n his latest movie, Mexican director Alfonso Cuarón channels Mike Judge, adding an unbelievably sexy babe and putting the whole show on the road. The result is a rip-roaring comedy full of discussions about sex, masturbation, sitcom mix-ups, sex in bedrooms, sex in cars, dirty dancing, beach soccer, and even a towel-cracking locker room scene.
Y tu mamá también (“And Your Mother, Too”) must have had impressive PowerPoint cachet with investors. “Strong concept,” one might have whispered, “it will appeal to several demographic targets.” Another: “A veritable Mexican Pie.”
Two high-school boys—Julio (Gael García Bernal) and Tenoch (Diego Luna)—come from different socioeconomic backgrounds. Julio comes from the lower-middle class and lives in an apartment with clothes hung on a line outside the window. Tenoch comes from wealth, his absentee father a diplomat or something—whatever—his home a contemporary mansion where a maid brings sandwiches while he watches VH-1. Tenoch doesn’t mind Julio mooching off him, because both are like, you know, slackers. They smoke pot together and have a little club with rules like “everybody has to masturbate.” At Tenoch’s family’s country club they actually do masturbate—lying on parallel diving boards, telling each other who they’re picturing. One particularly memorable camera angle from under the surface of the pool captures white blobs of semen plunking into crystal blue water. (Heh-heh, heh-heh . . . hey, Butthead, he just said artsy.)
At a bullfight they meet Luisa (Maribel Verdú)—wife of Tenoch’s writer cousin, secretly disconsolate because her husband is a cheating wuss for whom she is far too sexy. Tenoch and Julio drunkenly brag to Luisa that they’re on their way to a little-known beach called “La Boca del Cielo” (“Heaven’s Mouth”) and offer to take her with them. She later calls them out of the blue and says she’d love to go. Realizing they must take advantage of this unexpected acceptance, the boys borrow Julio’s sister’s station wagon and pick up Luisa. They head off toward the coast, but to no beach in particular, without realizing that they’re about to get a lesson in, um, like, “in women, in sex, in love—in life.” Yeah, that’s it.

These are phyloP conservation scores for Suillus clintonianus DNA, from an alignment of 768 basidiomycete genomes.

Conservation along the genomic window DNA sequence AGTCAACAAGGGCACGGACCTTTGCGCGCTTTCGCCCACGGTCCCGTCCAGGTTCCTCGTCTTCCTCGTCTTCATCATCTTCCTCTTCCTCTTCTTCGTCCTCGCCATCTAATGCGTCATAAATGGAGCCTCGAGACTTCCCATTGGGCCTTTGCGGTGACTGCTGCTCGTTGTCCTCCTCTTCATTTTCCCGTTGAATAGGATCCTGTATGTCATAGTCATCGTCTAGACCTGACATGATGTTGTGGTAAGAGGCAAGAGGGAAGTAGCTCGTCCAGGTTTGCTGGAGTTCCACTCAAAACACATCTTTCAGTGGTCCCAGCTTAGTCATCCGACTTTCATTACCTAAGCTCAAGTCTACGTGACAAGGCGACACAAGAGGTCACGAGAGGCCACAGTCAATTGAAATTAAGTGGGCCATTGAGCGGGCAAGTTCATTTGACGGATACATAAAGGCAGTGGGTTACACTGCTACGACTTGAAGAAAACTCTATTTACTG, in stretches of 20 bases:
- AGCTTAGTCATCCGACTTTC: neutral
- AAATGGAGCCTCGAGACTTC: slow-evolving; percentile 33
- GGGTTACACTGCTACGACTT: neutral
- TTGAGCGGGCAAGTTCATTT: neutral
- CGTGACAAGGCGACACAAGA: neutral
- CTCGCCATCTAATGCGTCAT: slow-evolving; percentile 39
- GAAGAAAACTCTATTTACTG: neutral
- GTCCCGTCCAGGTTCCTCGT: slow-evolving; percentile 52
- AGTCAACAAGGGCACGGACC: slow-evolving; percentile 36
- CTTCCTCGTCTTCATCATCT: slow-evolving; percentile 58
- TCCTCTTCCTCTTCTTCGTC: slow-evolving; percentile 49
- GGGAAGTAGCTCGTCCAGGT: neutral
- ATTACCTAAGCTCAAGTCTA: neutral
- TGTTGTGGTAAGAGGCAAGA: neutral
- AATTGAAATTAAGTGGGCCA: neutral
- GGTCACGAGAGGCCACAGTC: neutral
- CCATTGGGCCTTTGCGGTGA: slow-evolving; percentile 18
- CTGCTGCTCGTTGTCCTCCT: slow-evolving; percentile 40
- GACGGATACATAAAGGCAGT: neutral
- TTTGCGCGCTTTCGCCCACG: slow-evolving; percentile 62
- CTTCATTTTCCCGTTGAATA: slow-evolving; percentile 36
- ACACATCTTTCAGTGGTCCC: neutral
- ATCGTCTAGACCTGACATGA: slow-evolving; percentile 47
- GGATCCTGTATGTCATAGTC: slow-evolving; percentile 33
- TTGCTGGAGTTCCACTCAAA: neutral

Along the way Luisa has sex with both of them separately, to their respective senses of betrayal. Finally they stumble on “Heaven’s Mouth,” and in a glorious drunken scene near the end all three get naked, kiss, hug, and fondle. But the boys are so drunk that they kiss each other, and when they wake up, hung over, they’re too embarrassed to speak the love that dare not speak its name. Luisa the seductress looks satisfied. The embarrassed boys leave separately for home, and Luisa stays on in the dirty little village near the beach.
With about five minutes remaining, Y tu mamá también reveals its serious side: Luisa knew she had cancer all along (though her body, luckily, showed no ill effects, which is weird, because that physical-perfection-up-until-the-moment-of-premature-death is exactly what happens in Here On Earth and Sweet November) and must have been on some kind of hedonistic death mission. We remember the scenes of extreme Mexican poverty along the way (that didn’t, thankfully, detract from the humor in the station wagon); the juxtaposition of luxury and poverty even between Tenoch and Julio. And we think to ourselves: “Man, they really were clueless, weren’t they? They had some lessons to learn. Lessons in sex, in love—in life even.”
Instead, we get the Mexicano equivalent of two fartknockers. Beavis and Butthead’s assessment of their favorite music video stands in as the ultimate plug for Y tu mamá también: “Sex, guitars, and death . . . finally, somebody got it right!”